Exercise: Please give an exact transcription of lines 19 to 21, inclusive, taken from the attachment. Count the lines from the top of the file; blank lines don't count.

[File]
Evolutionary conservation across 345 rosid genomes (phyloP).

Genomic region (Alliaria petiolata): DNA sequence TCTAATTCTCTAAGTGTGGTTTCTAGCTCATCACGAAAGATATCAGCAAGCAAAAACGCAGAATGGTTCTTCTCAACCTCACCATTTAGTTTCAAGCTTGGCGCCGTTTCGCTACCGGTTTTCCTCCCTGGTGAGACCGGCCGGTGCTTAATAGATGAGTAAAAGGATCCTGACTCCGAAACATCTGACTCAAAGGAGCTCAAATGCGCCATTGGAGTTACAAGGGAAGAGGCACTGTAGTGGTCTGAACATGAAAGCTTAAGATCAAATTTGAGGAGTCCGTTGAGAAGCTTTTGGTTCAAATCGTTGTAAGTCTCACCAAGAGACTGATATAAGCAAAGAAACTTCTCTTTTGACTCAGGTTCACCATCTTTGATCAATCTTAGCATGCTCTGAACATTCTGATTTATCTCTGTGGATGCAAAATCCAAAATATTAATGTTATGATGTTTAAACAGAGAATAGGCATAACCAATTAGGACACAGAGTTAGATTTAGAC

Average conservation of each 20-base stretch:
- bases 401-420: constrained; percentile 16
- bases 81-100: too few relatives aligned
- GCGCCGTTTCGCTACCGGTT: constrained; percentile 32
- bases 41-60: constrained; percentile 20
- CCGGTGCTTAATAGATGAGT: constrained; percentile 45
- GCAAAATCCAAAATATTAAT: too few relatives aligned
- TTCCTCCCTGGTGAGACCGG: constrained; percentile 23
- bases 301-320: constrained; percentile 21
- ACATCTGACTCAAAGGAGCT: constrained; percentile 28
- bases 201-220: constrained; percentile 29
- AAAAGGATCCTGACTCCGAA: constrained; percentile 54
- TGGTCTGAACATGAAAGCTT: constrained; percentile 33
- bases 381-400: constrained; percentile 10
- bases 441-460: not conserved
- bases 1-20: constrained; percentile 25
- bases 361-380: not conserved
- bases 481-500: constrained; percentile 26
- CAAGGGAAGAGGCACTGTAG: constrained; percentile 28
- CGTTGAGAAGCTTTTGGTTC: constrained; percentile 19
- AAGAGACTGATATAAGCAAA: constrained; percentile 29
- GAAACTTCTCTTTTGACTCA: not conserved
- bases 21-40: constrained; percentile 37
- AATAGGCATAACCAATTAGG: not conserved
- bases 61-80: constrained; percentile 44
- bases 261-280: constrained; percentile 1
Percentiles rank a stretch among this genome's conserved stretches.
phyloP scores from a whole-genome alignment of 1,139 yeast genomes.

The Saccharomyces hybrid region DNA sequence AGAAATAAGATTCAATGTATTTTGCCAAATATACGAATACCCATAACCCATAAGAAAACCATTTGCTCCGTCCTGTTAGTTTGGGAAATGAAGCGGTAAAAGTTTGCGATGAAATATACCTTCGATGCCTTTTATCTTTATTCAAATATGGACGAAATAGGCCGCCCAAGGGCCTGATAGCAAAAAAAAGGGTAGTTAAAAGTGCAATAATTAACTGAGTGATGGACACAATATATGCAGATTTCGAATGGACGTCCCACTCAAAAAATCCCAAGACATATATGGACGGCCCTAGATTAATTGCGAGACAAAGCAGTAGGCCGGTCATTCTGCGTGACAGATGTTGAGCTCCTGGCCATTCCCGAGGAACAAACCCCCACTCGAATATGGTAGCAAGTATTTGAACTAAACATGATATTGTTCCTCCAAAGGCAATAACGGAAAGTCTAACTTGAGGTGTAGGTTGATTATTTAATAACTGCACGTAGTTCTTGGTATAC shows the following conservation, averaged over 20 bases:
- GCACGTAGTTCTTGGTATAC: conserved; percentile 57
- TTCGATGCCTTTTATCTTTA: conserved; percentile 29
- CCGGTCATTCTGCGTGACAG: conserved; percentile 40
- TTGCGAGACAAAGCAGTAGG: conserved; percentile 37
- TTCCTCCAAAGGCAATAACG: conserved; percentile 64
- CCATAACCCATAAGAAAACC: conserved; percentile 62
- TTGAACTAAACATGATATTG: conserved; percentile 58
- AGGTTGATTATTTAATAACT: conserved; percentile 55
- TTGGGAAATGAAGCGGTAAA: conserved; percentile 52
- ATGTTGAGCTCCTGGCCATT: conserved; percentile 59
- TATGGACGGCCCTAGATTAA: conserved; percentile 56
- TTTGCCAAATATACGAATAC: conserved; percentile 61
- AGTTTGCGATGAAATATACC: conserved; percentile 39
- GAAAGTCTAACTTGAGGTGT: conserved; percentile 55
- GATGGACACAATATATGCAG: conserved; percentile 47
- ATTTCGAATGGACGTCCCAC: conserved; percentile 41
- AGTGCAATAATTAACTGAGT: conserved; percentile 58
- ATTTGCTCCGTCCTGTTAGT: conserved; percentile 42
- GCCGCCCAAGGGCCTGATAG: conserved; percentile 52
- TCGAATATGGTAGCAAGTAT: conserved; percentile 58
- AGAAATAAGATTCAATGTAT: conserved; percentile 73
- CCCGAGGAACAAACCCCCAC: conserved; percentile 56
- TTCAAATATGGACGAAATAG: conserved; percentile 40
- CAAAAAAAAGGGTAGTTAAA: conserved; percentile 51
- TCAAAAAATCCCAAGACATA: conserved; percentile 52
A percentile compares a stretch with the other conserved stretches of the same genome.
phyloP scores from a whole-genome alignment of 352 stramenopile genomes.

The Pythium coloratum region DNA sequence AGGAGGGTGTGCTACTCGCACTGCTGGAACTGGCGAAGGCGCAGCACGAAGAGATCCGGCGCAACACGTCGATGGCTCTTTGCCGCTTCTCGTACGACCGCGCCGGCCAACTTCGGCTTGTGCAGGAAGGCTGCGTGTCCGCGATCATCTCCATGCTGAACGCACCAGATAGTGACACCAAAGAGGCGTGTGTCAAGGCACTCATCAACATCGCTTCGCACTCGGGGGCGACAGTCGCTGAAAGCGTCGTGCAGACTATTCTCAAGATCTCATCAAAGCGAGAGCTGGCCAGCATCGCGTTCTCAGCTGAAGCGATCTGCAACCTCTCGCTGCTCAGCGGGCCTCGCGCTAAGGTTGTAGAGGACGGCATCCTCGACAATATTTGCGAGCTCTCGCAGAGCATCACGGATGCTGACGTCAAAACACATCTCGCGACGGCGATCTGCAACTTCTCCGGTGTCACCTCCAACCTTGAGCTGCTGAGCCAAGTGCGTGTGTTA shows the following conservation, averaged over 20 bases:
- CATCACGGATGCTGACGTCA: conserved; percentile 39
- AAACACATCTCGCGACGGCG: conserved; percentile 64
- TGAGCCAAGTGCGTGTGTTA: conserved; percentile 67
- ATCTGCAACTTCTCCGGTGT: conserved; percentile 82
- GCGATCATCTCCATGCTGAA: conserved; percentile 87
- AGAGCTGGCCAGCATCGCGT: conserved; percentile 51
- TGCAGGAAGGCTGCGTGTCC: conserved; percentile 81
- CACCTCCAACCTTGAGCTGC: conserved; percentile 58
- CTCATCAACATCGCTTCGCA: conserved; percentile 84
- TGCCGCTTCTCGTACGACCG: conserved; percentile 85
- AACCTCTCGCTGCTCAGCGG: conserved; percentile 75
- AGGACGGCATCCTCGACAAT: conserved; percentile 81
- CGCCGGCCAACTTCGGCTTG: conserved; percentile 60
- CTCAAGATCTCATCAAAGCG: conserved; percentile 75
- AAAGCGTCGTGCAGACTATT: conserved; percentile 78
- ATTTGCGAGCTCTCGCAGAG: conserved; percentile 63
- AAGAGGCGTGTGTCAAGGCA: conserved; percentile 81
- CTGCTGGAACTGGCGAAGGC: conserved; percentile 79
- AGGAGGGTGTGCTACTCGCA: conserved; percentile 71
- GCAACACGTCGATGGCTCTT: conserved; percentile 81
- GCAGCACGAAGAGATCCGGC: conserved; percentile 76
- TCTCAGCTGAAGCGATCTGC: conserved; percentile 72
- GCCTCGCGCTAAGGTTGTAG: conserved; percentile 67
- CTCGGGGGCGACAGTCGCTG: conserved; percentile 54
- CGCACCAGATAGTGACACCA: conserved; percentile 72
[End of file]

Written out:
- bases 361-380: not conserved
- bases 481-500: constrained; percentile 26
- CAAGGGAAGAGGCACTGTAG: constrained; percentile 28